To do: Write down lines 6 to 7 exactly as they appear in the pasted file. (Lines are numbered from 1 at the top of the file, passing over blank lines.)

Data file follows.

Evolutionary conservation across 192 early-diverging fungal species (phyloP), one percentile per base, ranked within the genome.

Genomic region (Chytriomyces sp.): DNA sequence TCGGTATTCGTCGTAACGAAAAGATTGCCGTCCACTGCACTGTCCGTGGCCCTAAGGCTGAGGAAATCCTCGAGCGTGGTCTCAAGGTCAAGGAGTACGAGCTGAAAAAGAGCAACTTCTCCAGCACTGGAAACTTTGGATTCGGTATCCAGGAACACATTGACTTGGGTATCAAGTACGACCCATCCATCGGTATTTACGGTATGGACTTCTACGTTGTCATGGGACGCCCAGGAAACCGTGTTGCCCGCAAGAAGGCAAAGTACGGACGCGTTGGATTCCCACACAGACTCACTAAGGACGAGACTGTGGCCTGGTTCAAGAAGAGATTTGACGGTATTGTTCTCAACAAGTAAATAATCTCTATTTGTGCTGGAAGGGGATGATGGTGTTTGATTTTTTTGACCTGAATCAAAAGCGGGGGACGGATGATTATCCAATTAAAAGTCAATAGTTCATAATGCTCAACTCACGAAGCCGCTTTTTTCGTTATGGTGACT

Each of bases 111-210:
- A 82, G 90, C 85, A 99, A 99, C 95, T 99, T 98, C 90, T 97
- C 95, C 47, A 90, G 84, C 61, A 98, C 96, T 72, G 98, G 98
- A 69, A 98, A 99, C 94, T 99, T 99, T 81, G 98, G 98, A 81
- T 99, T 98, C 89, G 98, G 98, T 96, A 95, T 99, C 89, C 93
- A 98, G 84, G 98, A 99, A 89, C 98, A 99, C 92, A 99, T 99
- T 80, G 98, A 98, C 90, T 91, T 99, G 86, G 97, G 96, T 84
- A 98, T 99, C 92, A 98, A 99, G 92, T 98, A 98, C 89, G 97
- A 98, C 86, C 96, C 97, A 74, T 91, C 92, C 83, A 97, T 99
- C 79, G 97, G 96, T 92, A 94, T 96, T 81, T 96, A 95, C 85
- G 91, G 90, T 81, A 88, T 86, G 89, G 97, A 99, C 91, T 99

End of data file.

- A 69, A 98, A 99, C 94, T 99, T 99, T 81, G 98, G 98, A 81
- T 99, T 98, C 89, G 98, G 98, T 96, A 95, T 99, C 89, C 93